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/ October 17, 2011
What It Takes To Be A Coyote Ugly Bartender

We have spent several wilder nights at Coyote Ugly. That means we have watched multiple people get whipped with their own belts, have whiskey forced down their throats, and get their bras ripped off by the bartenders. Bartending at Coyote Ugly definitely takes a certain type of personality and a special surplus of energy, especially if a typical work night involves whipping someone until they have welts on their back. This has happened, we have seen it.

NYU graduate Liliana Lovell founded the original Coyote Ugly Saloon in New York City in 1993 after she left a career on Wall Street. A GQ article about the bar and the 2000 film with Piper Perabo popularized the Coyote Ugly name. Now there are 16 other locations around the world, but the New York one is where it’s at. Having frequented the bar often enough to see some crazy things, we wanted to know more about what it took to bartend at this infamous saloon.

We infiltrated the original NYC Coyote Ugly Saloon with the help of Jules Sanderson, a longtime Ugly bartender and manager and an NYU Tisch alum. Sanderson studied acting and performing, and said she definitely did not foresee a career in bar tending. One might say they never do. During college she started going to Coyote Ugly with friends and was handed an application after dancing on the bar one night. Fast-forward six and a half years, and she’s saloon manager. She left Ugly just last week to move to Tennessee, but not before we got the chance to chat.

According to Sanderson, bartending at Coyote Ugly is all about personality. There’s no need for a bartending license, formal dance training, or any special talents, although it doesn’t hurt to be trained in pounding shots. As long as a girl is comfortable dancing on the bar and interacting with people, she’s good to go.

“If you have a kick ass personality, we’ll take you,” said Sanderson, “and if you make it past a month, you can work here for ten years.” All she looks for is girls who are outgoing; those who can and will talk to anyone.

Working at Coyote Ugly is a lot more about personality than it is about looks. There aren’t many guidelines for a bartender’s style; as long as they are wearing the mandatory cowboy boots, they just need to present themselves in a way that they’re comfortable with. They have to be sexy, said Sanderson, but not in a raunchy way. For the Ugly girls, “sexy is more about suggestion.”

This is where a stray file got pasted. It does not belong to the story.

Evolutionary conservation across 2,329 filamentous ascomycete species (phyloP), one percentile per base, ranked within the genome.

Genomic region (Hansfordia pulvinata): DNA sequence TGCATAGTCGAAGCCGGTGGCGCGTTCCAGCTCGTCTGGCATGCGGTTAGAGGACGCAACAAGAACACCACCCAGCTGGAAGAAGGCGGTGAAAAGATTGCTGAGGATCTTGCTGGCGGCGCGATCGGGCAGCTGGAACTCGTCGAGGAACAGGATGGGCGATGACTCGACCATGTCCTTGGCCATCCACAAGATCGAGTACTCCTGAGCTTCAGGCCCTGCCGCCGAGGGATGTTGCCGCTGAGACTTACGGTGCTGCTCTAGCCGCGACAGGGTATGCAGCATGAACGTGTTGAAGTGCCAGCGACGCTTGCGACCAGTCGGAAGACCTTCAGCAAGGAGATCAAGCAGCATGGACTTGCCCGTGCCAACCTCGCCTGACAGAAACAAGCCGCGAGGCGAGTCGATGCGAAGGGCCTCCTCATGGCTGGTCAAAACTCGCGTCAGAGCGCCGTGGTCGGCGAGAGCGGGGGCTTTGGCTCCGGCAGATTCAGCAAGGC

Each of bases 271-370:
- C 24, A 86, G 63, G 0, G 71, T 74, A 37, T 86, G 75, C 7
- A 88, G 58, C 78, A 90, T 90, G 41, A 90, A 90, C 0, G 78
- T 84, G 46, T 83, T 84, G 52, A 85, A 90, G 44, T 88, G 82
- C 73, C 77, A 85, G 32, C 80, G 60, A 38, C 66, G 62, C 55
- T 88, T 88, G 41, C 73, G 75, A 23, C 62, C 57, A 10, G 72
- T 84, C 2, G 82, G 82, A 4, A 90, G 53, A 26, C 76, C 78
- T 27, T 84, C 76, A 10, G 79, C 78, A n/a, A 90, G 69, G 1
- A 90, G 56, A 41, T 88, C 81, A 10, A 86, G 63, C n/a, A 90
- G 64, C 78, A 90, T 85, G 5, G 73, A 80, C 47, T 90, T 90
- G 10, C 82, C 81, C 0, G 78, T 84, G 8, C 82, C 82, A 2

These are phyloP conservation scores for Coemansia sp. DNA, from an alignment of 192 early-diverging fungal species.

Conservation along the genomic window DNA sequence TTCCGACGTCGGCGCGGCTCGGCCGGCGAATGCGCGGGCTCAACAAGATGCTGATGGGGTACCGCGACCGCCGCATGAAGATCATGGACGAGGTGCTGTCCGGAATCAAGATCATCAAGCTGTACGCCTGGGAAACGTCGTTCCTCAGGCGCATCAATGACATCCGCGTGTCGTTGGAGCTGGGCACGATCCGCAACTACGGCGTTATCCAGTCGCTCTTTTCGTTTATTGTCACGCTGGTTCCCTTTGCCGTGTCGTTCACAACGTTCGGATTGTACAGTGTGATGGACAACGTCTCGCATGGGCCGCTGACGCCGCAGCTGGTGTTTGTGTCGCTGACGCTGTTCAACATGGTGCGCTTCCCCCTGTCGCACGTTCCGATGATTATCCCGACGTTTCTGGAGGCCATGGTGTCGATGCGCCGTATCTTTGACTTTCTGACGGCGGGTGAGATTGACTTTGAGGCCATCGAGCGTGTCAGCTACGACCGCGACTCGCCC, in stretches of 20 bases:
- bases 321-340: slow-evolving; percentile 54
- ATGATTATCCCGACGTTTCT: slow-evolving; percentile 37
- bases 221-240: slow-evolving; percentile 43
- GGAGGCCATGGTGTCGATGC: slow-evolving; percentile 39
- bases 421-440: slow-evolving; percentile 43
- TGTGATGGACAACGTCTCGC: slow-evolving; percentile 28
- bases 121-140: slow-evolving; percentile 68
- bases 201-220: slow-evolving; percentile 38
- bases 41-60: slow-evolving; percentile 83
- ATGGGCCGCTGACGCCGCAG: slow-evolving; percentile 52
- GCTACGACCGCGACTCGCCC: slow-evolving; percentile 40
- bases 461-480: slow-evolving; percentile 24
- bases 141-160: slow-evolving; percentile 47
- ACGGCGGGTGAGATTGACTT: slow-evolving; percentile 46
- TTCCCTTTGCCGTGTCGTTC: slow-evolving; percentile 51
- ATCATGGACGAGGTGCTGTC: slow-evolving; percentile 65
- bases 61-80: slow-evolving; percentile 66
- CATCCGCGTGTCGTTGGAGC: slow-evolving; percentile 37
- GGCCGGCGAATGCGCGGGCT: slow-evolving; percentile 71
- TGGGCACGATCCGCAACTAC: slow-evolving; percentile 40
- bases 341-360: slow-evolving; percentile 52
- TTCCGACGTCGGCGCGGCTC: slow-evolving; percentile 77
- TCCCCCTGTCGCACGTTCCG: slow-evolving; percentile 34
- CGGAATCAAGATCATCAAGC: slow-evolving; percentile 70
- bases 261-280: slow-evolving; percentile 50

Making drinks is only half the job at the saloon. The Ugly girls learn choreographed dances to perform on the bar. Every bar tender knows the two staple house dances, which go with the songs “Pour Some Sugar On Me” and “The Devil Went Down to Georgia,” and several others are rotated around.

Coyote Ugly offers an array of ‘special packages,’ meant especially for birthdays and bachelor/bachelorette parties; they do, after all, enjoy “making a show out of it,” said Sanderson. Female recipients are encouraged to get on the bar, usually coupled with free shots and a spray down with water. Bachelorette parties also get free tank tops.

Bartenders whip patrons as part of the packages, but “rarely rip off shirts,” Sanderson said. Penalty shots are $10, and entail bartenders spitting liquor in your mouth. Body shots are $20. Coyote Ugly girls are trained in all of the above. They make every night their own show and they run it as they please, she said.

Because of their wild performances, Coyote Ugly has a fairly loyal customer base, which includes mostly men but many women (guilty) as well. A few loyal customers have been visiting the bar since its original opening almost 19 years ago. They get a lot of locals during the week and tourists on the weekends, according to Sanderson. Monday night includes beer pong, which draws the college crowd. Women often come in with their husbands and boyfriends. And they get every type of occupation, from construction workers to stock traders.

The bartenders have also seen every breed of celebrity come in, including porn star Jesse Jane (who danced on the bar and was “very nice,” we were told), Piper Perabo from the Coyote Ugly movie, Elizabeth Gilbert of Eat, Pray Love fame (who also used to bartend at Coyote Ugly), Colin Farrell who was just there to do “research” for a movie role, that guy with the pants from Subway commercials, and someone who looked a lot like Kirsten Dunst.

With 11 other saloons across the country, two more in Germany, and three in Russia, the New York saloon is no longer the only Coyote Ugly, although it remains distinct from the others. The bar itself is a museum of sorts. The ceiling and walls are decorated with a number of souvenirs from locals and tourists alike. There are shirts donated by local firefighters, patches given by the NYPD, license plates from other states, men’s ties, girls’ bras, and lots of photos that chronicle the bar’s history.

For any ladies who think they’ve got what it takes, auditions are on Thursdays from 8:00 PM to 4:00 AM.  All you have to do is get on the bar and dance for as long as you can. It’s nothing like the film, which is “the Hollywood version of this bar,” according to the bartenders. The film version of the bar is louder, brighter, and bigger, but it doesn’t mean the real bar is any less exciting. Regardless of interpretation, Sanderson says, “The New York Coyote Ugly will always be a country western rock saloon.”

For her, Coyote Ugly is a family. She can’t get rid of any of the girls because they never want to leave. Despite their slightly scandalous reputation, “all the girls are a good crew.”  A good crew that likes ripping our bra off.

[Image by Paul Katcher via]